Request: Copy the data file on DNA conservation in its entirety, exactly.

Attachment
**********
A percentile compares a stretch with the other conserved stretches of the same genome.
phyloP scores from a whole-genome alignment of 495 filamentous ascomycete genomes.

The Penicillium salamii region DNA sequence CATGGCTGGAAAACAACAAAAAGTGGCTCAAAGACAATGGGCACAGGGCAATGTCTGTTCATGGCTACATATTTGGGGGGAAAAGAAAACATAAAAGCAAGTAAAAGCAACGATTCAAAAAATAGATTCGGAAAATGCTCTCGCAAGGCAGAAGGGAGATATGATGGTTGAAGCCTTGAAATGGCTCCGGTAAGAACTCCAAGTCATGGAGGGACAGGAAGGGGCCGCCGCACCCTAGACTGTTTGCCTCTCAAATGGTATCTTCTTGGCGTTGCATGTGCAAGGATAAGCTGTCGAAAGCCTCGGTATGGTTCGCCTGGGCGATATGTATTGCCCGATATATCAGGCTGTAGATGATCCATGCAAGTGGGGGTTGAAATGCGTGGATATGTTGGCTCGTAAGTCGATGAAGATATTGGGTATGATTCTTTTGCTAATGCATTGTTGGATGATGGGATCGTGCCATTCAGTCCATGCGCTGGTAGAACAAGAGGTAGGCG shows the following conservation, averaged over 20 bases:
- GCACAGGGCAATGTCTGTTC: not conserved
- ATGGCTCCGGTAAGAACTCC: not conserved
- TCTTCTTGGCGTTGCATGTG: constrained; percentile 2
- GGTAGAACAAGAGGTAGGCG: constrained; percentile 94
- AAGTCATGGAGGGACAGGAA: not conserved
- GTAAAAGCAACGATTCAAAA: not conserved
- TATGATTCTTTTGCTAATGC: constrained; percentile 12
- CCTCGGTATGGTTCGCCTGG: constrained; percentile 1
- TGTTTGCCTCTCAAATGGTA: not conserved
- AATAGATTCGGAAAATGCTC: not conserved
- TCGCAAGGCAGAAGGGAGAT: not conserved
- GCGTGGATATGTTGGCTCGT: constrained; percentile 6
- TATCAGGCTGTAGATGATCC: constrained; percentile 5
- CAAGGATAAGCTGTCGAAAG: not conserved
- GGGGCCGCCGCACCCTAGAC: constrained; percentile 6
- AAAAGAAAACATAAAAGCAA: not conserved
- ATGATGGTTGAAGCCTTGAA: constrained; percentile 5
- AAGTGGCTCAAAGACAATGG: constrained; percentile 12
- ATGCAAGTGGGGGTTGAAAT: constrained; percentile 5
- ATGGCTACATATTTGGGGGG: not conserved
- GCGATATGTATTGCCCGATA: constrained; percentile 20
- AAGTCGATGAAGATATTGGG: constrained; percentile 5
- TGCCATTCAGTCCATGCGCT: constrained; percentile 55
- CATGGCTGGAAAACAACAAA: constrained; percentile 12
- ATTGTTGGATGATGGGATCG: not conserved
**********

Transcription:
A percentile compares a stretch with the other conserved stretches of the same genome.
phyloP scores from a whole-genome alignment of 495 filamentous ascomycete genomes.

The Penicillium salamii region DNA sequence CATGGCTGGAAAACAACAAAAAGTGGCTCAAAGACAATGGGCACAGGGCAATGTCTGTTCATGGCTACATATTTGGGGGGAAAAGAAAACATAAAAGCAAGTAAAAGCAACGATTCAAAAAATAGATTCGGAAAATGCTCTCGCAAGGCAGAAGGGAGATATGATGGTTGAAGCCTTGAAATGGCTCCGGTAAGAACTCCAAGTCATGGAGGGACAGGAAGGGGCCGCCGCACCCTAGACTGTTTGCCTCTCAAATGGTATCTTCTTGGCGTTGCATGTGCAAGGATAAGCTGTCGAAAGCCTCGGTATGGTTCGCCTGGGCGATATGTATTGCCCGATATATCAGGCTGTAGATGATCCATGCAAGTGGGGGTTGAAATGCGTGGATATGTTGGCTCGTAAGTCGATGAAGATATTGGGTATGATTCTTTTGCTAATGCATTGTTGGATGATGGGATCGTGCCATTCAGTCCATGCGCTGGTAGAACAAGAGGTAGGCG shows the following conservation, averaged over 20 bases:
- GCACAGGGCAATGTCTGTTC: not conserved
- ATGGCTCCGGTAAGAACTCC: not conserved
- TCTTCTTGGCGTTGCATGTG: constrained; percentile 2
- GGTAGAACAAGAGGTAGGCG: constrained; percentile 94
- AAGTCATGGAGGGACAGGAA: not conserved
- GTAAAAGCAACGATTCAAAA: not conserved
- TATGATTCTTTTGCTAATGC: constrained; percentile 12
- CCTCGGTATGGTTCGCCTGG: constrained; percentile 1
- TGTTTGCCTCTCAAATGGTA: not conserved
- AATAGATTCGGAAAATGCTC: not conserved
- TCGCAAGGCAGAAGGGAGAT: not conserved
- GCGTGGATATGTTGGCTCGT: constrained; percentile 6
- TATCAGGCTGTAGATGATCC: constrained; percentile 5
- CAAGGATAAGCTGTCGAAAG: not conserved
- GGGGCCGCCGCACCCTAGAC: constrained; percentile 6
- AAAAGAAAACATAAAAGCAA: not conserved
- ATGATGGTTGAAGCCTTGAA: constrained; percentile 5
- AAGTGGCTCAAAGACAATGG: constrained; percentile 12
- ATGCAAGTGGGGGTTGAAAT: constrained; percentile 5
- ATGGCTACATATTTGGGGGG: not conserved
- GCGATATGTATTGCCCGATA: constrained; percentile 20
- AAGTCGATGAAGATATTGGG: constrained; percentile 5
- TGCCATTCAGTCCATGCGCT: constrained; percentile 55
- CATGGCTGGAAAACAACAAA: constrained; percentile 12
- ATTGTTGGATGATGGGATCG: not conserved